What causes a book to be banned? Throughout history, banned books are often those that push boundaries, lead us to question the way we live and reveal uncomfortable truths. By banning them, schools, libraries, governments and other institutions are, in effect, affirming the power of written words and the ideas they express.
“So this is the little lady who started this great war,” Abraham Lincoln once said of Harriet Beecher Stowe, author of Uncle Tom’s Cabin. And while not every banned book incites civil war, you might be surprised how many do make the list, even in a country dedicated to protecting the freedom of the press. You also might be surprised by how many of these titles you recognize and have read:
1) The Adventures of Huckleberry Finn & The Adventures of Tom Sawyer. Books written by Mark Twain deal frankly with race and include words that have fallen out of favor since the time of publication. These two books continue to be banned by school districts across the country, unsure of how to deal with the delicate matter of verbiage.
2) The Catcher in The Rye. This JD Salinger book is one of the most taught books in American schools, and also the most frequently banned. The book deals with sexuality and vulgarity, as well as smoking, drinking, and cursing at a young age. Taught because of its ability to speak to adolescent readers through its young, articulate narrator, the book is frequently banned for its rejection of both education and authority.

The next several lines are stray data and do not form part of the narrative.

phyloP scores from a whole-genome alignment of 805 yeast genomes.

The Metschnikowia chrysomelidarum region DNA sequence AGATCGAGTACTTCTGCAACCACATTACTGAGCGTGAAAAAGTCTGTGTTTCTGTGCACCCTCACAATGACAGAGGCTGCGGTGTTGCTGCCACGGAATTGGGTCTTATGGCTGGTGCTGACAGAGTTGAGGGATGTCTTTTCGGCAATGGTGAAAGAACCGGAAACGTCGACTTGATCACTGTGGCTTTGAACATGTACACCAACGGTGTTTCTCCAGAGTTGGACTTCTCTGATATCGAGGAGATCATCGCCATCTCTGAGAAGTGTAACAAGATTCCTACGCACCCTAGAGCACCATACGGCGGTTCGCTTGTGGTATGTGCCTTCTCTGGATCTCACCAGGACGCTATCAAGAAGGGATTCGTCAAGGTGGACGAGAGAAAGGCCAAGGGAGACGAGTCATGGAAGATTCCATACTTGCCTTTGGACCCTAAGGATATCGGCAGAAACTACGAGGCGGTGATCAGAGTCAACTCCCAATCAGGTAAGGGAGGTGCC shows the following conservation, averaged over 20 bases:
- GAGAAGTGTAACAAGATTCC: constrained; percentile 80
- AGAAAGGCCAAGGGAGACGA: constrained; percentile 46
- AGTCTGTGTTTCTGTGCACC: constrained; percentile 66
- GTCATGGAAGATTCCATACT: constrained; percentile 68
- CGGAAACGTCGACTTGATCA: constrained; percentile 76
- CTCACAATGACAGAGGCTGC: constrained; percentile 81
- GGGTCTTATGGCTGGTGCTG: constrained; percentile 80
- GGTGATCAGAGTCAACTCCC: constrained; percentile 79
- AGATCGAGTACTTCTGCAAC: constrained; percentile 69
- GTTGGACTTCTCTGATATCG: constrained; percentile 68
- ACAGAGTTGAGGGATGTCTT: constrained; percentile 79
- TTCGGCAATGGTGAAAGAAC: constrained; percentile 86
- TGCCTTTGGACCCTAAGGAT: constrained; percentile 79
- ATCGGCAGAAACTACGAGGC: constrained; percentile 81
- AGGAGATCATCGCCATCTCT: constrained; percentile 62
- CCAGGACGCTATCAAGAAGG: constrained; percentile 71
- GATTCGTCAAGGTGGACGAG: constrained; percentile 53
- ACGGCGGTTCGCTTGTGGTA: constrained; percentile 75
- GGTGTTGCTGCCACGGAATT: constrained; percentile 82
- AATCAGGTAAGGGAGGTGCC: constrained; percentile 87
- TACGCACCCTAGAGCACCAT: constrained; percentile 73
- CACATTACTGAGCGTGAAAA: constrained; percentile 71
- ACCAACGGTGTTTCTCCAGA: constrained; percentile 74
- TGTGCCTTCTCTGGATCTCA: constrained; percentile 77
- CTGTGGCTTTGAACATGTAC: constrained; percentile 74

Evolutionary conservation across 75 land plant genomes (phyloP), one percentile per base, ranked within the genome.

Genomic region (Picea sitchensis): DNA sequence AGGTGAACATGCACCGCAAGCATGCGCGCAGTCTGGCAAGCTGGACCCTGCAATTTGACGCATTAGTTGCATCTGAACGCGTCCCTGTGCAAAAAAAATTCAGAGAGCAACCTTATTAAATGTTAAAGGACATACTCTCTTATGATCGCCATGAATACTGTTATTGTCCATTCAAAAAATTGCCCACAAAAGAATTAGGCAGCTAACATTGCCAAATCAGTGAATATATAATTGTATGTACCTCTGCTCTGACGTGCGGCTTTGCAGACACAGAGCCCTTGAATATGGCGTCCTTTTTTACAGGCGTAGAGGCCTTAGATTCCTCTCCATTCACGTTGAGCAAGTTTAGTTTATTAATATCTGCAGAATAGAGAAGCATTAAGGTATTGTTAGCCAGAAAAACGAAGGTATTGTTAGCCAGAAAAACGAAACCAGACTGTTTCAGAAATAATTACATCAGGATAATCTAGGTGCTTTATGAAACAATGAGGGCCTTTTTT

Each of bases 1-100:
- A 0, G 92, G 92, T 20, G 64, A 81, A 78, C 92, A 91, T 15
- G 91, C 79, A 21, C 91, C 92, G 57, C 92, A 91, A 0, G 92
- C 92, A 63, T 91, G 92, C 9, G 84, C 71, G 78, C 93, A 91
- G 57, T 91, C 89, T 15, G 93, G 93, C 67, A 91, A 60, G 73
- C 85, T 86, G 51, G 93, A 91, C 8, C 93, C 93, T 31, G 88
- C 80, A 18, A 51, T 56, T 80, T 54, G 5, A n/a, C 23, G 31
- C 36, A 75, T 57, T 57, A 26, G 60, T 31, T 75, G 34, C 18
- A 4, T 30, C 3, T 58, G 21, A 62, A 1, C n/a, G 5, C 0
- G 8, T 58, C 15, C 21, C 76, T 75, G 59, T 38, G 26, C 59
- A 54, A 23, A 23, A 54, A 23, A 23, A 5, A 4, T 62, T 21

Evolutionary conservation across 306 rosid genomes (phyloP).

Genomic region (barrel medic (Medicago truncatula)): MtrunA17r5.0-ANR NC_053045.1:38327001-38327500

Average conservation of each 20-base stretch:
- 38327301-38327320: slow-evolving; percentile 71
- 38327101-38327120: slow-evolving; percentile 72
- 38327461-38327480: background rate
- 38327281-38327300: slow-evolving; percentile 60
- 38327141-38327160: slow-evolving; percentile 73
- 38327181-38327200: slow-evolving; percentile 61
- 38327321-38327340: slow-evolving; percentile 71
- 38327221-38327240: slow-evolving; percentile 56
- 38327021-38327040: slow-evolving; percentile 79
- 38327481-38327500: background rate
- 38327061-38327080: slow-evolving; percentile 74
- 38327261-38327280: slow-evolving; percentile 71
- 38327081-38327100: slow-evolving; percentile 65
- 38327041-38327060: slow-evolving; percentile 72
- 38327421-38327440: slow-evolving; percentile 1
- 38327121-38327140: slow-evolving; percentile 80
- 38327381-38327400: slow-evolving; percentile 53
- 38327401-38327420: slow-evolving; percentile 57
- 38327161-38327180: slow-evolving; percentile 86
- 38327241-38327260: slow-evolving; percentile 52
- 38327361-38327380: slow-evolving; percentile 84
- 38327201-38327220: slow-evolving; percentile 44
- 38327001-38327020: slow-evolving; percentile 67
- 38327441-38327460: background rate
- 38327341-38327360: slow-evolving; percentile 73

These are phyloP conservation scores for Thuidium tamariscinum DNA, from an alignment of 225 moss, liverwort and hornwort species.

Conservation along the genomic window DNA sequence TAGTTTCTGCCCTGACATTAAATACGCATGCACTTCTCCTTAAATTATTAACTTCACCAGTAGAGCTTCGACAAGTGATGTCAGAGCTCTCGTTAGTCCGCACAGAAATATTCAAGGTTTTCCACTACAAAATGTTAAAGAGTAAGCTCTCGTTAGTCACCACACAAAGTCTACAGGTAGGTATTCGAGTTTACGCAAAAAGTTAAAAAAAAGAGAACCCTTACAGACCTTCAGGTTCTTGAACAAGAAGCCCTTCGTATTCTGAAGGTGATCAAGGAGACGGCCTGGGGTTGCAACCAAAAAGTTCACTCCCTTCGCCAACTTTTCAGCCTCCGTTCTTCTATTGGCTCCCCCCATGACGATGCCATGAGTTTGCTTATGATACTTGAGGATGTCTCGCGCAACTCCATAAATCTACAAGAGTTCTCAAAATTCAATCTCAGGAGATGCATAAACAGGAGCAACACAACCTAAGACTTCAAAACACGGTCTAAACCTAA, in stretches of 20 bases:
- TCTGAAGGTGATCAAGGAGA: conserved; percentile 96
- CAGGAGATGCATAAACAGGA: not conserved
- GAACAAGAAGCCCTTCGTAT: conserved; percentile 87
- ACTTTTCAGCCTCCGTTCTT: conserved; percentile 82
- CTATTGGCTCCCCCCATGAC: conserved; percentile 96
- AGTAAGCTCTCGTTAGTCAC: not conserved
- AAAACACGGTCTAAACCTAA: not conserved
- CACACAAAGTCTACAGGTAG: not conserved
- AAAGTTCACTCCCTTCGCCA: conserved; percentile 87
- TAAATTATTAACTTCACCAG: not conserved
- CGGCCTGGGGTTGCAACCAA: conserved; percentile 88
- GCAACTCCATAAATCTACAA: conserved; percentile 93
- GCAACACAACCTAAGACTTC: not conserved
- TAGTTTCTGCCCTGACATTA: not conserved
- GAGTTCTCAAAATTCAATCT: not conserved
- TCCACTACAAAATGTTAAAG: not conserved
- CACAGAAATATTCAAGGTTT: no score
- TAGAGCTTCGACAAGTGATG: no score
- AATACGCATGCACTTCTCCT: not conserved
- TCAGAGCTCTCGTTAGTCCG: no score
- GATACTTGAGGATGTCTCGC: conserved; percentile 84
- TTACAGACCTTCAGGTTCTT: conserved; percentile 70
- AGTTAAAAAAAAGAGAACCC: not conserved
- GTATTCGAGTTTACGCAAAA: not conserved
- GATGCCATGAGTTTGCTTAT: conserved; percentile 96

3) Animal Farm. George Orwell, a liberal who was skeptical of any government which infringed on basic human rights, wrote this book out of frustration with both the capitalist and communist systems. While its political content remains ripe for discussion, the book was banned by many different school districts for even suggesting that both systems had room for criticism.
4) Lolita. Vladimir Nabokov’s story of lust and torment found its way on to many banned lists by detailing a man’s love for an underage companion. While banned from many schools, the novel found outright refusal to be published in England, France, Argentina and New Zealand.
These five books are an irreplaceable part of the American canon. Each year, we celebrate Banned Books Week to remind us how literature pushes boundaries, makes us think.
How has edgy literature affected your life? What books have opened your eyes to new topics and ways of thinking?
Max Rivlin-Nadler writes for the Lulu Blog – Archived